Strong’s was the only egg carrier manufacturer in Ypsilanti. But, by 1878 the tiny firm had vanished from the city, as had all three Strong gentlemen. Apparently, their dream had proved as fragile as an eggshell.

An undated photo from the Ypsilanti City Archives shows the Boston Poultry House, whose façade bears the address 24 Water Street and the phrase “Good Live Poultry of All Kinds Wanted.” It stood near the southeast corner of the river and Michigan Avenue.

In the photo, the Boston Poultry House appears to be a thriving business, with 23 presumable employees lined up in front of its large wood-frame building. One would not be surprised to learn it was in business for many years. However, the photo conceals a sadder story.

The Boston Poultry House was run by George H. Morse, a poultry dealer in town since 1897. A bachelor then, he owned a home at 210 River Street. By 1901, he was a boarder in the same home. Perhaps he’d sold it to raise money for his desired poultry house. In 1901, he was also married to one Lizzie, who lived with him. Conceivably Lizzie had admired Morse’s ambition to establish his own business.

In 1903, Morse realized his ambition. The Poultry House was open! Proud of his venture, Morse splurged on a telephone, becoming one of the few businesses in town to have one. His telephone number was 467. The photo may have been taken to commemorate the BPH’s opening. Likely one of the men at the extreme left is George Morse.

However, things began falling apart. Though his ambition was realized, Morse apparently lost his wife, who vanished in 1903 from 210 River, where he continued to board. Shortly afterwards, the entire Boston Poultry House business was lost as well. The building stood empty, and was later demolished. At last, Morse himself vanished from Ypsilanti.

In contrast to Strong and Morse’s apparent failures, Eber Owen was successful with chickens. Eber was the son of Ypsilanti’s would-be mineral water baron, Tubal Cain Owen.

Owen, who had drilled a well in 1884 and discovered foul salt water, immediately marketed the murky liquid as a cure for 32 diseases that included diabetes, hemorrhoids, hay fever, cuts, bee stings, sexual diseases and cancer. He also founded a “Sanitarium,” where patrons could seek a cure. Around 1903, the popularity of Tubal’s sanitarium was declining. His “San” was admitting greater numbers of alcoholics experiencing alcohol withdrawal and delirium tremens. Their yells and screams were annoying neighbors and attracting public comment. When the Pure Foods Act, requiring precise labeling of ingredients, passed in 1906, Tubal toned down the flashy marketing of his miracle mineral water and continued to sell it as mere mineral water. Tubal died in 1913, and around 1916, his wells were capped forever.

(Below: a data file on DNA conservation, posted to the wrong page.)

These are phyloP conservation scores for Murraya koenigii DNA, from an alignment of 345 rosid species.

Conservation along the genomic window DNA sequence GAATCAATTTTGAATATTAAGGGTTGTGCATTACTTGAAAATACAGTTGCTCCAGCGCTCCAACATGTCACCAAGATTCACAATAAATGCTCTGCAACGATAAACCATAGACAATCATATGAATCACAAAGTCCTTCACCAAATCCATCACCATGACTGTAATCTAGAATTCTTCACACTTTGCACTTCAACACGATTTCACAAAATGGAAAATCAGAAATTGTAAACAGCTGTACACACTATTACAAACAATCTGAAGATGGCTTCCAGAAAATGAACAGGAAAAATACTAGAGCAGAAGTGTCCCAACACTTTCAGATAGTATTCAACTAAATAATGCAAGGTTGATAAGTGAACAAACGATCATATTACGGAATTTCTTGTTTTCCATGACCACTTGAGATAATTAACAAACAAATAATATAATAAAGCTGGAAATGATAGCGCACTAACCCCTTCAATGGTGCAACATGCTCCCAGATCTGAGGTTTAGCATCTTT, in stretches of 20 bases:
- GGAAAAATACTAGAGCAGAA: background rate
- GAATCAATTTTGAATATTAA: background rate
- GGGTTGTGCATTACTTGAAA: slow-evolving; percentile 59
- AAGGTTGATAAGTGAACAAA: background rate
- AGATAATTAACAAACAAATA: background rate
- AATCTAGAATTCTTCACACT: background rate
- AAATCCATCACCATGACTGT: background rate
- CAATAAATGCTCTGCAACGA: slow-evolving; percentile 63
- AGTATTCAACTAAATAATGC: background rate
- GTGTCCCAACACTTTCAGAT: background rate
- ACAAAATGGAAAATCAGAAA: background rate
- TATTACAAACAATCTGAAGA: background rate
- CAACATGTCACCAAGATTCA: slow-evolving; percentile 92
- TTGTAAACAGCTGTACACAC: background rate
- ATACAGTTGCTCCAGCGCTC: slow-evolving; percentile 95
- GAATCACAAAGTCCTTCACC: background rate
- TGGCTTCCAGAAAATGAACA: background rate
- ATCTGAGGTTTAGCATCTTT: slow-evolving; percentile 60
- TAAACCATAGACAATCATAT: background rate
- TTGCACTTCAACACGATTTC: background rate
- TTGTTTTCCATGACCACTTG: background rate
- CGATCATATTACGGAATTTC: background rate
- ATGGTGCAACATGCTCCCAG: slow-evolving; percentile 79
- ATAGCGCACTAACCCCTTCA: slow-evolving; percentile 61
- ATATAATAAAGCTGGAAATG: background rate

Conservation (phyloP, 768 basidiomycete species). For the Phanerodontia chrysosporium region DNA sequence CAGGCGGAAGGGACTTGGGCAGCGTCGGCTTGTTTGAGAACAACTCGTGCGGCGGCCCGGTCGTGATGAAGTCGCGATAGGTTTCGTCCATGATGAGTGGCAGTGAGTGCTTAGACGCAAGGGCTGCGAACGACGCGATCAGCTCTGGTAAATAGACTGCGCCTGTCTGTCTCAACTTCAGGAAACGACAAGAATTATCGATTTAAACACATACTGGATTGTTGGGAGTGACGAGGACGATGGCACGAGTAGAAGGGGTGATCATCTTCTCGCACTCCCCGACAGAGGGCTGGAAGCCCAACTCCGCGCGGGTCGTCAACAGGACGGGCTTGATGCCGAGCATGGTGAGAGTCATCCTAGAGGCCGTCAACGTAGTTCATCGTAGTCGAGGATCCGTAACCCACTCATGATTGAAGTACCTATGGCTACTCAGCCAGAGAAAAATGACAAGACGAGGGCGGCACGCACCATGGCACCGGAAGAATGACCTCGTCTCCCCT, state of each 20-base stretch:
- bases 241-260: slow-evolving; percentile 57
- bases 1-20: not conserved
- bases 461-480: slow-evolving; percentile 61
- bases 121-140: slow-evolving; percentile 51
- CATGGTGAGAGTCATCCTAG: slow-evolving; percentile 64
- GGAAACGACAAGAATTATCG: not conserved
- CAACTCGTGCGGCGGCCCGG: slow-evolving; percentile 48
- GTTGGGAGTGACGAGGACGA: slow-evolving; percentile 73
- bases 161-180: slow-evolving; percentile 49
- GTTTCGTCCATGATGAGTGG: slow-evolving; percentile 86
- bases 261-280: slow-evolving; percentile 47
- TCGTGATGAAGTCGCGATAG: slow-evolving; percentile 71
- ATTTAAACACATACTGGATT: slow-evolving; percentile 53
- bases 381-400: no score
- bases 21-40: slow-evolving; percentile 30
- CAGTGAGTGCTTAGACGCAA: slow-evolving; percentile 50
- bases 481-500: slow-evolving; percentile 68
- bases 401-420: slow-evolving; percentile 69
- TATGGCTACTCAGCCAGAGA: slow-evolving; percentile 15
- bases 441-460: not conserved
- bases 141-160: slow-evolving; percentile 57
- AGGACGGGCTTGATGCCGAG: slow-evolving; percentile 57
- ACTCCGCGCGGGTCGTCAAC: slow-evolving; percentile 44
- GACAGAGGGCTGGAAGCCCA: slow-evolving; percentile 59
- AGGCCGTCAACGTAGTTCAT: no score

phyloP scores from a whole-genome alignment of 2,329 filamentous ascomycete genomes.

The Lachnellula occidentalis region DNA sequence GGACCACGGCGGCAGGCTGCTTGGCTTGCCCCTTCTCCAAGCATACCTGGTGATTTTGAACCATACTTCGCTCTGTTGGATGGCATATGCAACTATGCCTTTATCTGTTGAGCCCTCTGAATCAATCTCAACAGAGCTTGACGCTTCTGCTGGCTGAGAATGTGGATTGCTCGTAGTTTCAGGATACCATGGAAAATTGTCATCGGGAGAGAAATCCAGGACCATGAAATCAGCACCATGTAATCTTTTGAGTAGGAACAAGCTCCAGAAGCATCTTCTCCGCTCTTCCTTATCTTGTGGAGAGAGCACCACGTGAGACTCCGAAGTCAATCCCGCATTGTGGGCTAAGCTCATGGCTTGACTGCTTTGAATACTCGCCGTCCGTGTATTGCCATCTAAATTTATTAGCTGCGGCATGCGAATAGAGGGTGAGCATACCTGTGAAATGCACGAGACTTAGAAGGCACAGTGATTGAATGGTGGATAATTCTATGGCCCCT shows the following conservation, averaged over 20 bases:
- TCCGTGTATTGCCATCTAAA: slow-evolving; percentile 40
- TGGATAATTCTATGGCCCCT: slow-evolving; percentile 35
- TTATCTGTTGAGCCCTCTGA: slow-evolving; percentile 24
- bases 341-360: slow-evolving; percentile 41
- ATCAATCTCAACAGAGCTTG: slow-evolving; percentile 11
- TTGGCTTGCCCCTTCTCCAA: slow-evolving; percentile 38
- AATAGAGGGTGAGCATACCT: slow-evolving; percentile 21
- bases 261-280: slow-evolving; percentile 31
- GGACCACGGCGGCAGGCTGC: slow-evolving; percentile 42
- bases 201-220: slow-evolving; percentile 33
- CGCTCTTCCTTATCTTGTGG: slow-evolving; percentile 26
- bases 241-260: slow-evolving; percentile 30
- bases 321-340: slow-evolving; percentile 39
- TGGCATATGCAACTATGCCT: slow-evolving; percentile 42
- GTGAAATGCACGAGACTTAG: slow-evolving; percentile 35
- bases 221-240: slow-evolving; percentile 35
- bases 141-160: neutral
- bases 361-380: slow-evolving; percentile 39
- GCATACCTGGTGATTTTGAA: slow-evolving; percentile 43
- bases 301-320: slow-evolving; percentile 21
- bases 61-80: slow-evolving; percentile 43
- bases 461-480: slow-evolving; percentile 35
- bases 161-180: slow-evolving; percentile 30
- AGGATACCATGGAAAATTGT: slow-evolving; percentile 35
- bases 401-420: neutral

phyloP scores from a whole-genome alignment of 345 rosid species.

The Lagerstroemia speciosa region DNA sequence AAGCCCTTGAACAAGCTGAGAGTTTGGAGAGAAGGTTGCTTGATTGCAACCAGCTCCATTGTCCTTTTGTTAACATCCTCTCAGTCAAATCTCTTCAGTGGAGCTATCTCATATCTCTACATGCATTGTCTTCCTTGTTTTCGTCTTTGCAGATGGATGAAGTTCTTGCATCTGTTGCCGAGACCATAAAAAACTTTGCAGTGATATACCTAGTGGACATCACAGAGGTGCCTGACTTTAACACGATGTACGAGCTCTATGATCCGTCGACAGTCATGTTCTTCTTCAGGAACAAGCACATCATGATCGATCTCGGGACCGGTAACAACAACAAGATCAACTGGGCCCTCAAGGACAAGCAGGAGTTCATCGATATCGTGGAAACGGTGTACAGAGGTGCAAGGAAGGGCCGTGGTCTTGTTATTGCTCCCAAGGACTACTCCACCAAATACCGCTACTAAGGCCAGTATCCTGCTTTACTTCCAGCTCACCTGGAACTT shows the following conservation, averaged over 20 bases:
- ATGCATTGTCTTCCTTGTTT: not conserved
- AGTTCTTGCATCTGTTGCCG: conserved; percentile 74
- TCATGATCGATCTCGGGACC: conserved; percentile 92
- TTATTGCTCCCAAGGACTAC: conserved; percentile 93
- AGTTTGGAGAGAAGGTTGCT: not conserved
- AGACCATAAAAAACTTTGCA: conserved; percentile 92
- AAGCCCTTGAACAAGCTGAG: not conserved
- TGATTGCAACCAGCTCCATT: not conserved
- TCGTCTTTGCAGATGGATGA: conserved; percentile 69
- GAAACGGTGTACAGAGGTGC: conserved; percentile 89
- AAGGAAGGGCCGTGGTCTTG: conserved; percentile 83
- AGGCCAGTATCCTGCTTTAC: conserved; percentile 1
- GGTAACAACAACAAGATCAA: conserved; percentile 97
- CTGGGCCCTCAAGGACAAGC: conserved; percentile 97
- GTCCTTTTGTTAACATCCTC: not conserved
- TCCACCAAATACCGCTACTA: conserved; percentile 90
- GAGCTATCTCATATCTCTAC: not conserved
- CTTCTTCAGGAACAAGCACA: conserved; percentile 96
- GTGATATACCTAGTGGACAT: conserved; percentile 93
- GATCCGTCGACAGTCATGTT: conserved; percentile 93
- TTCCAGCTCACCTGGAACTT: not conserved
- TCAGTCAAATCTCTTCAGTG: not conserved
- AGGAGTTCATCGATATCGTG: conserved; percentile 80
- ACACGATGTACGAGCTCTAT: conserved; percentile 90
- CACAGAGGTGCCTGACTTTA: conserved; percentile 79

Around 1903, Tubal gave Eber part of the land on which the Atlantis water factory stood at 714 Forest, now occupied by the old Roosevelt High School on the Eastern Michigan University campus. Eber began breeding poultry in the shadow, as it were, of his father’s enormous wooden water pump derrick.

Eber successfully bred and sold poultry into his 50s, long after his father’s “Atlantis” well had closed. He brought his birds to local poultry shows, where they won awards and got his name mentioned in the paper. For most of his career, Eber was one of the most prominent poultry men in the county. Here’s a salute to all three gentlemen whose dreams, hopes, ambitions and fates were intertwined with the humble chicken.

Laura Bien is the author of "Stud Bunnies and the Underwear Club: Tales from the Ypsilanti Archives," to be published this winter. She also writes the historical blog "Dusty Diary" and may be contacted at ypsidixit@gmail.com.